The Right to Education for Internally Displaced Persons in Nigeria through Open and Distance Learning
The number of people who have been forcibly displaced across Nigeria, either as a result of environmental or conflict induced factors since the end of military rule in 1999 is estimated to be more than half a million. A distinctive challenge facing internally displaced persons (IDPs) are structural conditions that deny them access to the right to education. The main aim of the study is to investigate the role of open and distance learning in providing access and educational opportunities to the IDPs. The research methodology for this study is constructivist, adopting a case-based approach of the Middle Belt Region, an area known for its ‘crisis of citizenship’ and with the highest number of IDPs. Using two single mode open and distance learning institutions: National Teachers Institute and the National Open University of Nigeria, the study investigated how the mounting of certification programmes has significantly affected the “Four As” framework delineating the content of the right to education for IDPs: Availability; Accessibility; Acceptability and Adaptability. The paper recommends that a comprehensive framework be put in place by the government in deploying accessible educational technologies to enable those living in marginalised communities not to be excluded from Education for All Goals.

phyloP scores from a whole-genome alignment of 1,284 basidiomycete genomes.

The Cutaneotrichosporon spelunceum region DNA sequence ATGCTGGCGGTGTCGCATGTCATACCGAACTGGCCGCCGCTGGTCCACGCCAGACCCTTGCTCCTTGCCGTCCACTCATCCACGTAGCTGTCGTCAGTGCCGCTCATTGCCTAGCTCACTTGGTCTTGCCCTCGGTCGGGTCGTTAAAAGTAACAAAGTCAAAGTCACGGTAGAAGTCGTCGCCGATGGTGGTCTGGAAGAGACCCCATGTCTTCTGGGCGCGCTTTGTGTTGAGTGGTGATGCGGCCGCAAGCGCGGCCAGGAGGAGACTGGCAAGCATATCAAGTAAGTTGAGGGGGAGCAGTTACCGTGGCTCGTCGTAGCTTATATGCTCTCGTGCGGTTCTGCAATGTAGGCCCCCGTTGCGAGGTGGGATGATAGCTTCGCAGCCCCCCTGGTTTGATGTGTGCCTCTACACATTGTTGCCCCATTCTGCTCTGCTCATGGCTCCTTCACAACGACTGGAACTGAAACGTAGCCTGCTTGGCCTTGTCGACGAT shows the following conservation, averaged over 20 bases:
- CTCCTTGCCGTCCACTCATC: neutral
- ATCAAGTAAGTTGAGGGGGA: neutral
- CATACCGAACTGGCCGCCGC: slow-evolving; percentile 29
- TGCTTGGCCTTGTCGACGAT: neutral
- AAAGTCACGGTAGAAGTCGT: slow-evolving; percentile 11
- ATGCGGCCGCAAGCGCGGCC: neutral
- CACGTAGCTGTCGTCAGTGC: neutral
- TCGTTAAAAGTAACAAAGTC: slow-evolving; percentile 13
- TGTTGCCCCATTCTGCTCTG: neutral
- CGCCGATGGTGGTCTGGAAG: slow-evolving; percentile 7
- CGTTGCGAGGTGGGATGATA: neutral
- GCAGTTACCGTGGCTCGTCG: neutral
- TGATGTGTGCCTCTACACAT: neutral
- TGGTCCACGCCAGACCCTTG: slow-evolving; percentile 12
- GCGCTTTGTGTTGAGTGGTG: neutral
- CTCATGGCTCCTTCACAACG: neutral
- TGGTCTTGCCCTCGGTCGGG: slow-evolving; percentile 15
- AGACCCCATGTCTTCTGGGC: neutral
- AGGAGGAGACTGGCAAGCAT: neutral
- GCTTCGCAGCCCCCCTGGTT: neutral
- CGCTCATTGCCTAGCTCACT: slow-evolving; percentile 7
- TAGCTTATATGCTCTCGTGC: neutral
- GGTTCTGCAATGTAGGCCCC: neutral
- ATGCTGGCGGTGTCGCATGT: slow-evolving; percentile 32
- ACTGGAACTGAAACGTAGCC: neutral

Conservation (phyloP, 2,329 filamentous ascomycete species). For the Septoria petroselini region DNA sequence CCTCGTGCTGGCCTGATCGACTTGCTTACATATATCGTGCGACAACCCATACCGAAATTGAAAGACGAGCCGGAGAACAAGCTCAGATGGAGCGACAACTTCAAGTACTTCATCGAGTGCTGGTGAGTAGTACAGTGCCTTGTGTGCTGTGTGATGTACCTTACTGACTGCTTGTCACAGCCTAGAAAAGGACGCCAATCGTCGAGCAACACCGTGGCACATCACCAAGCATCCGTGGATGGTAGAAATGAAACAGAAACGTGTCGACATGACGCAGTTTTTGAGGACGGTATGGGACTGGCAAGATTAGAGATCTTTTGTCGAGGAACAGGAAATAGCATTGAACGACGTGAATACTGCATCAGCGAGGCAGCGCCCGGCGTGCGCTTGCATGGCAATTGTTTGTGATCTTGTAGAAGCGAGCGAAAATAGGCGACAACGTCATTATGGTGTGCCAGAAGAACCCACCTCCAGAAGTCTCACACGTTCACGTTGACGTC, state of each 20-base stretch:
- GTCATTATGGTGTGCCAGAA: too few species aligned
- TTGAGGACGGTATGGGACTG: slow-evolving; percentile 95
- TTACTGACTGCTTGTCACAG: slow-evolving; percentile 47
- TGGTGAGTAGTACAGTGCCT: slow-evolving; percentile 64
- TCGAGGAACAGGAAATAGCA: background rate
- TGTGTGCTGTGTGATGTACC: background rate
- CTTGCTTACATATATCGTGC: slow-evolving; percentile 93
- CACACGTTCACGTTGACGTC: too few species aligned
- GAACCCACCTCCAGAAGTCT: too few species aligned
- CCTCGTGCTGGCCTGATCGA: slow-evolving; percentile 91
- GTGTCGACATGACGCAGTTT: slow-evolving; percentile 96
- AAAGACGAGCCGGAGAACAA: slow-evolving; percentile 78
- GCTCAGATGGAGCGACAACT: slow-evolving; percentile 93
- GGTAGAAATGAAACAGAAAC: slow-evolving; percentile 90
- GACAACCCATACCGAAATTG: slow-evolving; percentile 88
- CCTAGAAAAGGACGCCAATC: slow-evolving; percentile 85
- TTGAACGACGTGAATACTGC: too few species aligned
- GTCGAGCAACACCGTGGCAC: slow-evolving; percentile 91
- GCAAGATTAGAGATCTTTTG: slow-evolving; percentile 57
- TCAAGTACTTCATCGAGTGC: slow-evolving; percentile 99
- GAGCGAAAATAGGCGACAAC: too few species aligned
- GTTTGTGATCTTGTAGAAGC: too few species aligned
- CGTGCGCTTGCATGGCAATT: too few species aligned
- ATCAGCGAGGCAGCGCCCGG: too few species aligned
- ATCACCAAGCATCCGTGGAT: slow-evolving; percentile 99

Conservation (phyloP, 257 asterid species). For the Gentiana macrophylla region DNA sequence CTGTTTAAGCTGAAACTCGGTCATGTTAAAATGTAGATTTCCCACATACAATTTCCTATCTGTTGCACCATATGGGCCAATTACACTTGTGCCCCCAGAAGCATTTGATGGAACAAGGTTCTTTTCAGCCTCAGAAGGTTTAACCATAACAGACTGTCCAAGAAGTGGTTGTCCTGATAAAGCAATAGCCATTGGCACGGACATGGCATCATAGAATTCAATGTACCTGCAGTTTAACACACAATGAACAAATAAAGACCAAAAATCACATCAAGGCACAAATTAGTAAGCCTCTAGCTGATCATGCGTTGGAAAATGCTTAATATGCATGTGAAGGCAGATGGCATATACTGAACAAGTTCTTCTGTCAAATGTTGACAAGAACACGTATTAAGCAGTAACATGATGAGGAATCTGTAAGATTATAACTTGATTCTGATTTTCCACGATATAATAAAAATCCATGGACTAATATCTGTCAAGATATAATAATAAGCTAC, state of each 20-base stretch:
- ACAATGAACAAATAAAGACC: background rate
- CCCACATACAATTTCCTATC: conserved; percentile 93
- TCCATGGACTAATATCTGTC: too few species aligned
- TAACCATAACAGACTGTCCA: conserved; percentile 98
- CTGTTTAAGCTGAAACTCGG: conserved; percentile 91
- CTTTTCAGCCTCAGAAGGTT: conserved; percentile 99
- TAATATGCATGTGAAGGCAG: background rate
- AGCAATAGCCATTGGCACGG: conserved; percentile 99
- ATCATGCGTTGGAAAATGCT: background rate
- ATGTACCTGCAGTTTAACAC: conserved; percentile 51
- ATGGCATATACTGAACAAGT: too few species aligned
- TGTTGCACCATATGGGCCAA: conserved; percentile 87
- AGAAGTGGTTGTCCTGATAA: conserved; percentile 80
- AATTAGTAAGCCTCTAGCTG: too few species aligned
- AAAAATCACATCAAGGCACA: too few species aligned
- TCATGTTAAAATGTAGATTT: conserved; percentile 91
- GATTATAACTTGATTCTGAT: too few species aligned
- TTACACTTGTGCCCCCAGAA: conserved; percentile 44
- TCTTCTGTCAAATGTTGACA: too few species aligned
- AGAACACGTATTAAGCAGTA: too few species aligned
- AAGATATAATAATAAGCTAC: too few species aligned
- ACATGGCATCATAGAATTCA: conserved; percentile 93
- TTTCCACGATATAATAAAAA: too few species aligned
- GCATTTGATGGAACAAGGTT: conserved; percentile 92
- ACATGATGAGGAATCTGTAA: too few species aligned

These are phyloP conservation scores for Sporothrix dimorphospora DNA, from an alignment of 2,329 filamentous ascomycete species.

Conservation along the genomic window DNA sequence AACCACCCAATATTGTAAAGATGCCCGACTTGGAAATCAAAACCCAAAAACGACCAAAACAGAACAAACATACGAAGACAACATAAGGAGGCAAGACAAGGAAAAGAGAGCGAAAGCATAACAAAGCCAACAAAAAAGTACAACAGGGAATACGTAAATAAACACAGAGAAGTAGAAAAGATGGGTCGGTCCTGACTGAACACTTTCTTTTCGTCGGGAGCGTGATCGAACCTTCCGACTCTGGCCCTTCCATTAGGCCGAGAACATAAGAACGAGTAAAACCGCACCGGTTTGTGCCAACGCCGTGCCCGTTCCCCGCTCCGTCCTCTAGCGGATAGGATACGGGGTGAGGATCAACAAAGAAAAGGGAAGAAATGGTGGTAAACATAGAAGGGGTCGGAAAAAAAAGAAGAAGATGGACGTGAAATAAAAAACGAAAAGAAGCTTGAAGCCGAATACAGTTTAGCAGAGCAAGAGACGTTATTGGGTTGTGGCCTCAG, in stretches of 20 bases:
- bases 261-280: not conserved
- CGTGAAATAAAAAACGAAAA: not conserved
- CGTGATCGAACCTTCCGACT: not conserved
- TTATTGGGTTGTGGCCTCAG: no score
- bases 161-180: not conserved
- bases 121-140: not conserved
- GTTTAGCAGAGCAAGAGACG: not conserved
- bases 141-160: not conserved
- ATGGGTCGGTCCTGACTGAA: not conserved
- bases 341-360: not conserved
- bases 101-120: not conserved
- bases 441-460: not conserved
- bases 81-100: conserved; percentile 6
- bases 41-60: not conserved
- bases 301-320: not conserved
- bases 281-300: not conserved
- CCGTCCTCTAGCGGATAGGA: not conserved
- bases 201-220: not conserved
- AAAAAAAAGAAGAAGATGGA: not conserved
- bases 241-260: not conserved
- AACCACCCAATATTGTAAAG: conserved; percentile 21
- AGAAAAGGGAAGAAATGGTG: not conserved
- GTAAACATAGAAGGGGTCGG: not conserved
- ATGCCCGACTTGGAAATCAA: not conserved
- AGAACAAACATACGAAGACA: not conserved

Key Words: internally displaced persons, open and distance learning, education for all goals, the right to education, national teachers institute, National Open University of Nigeria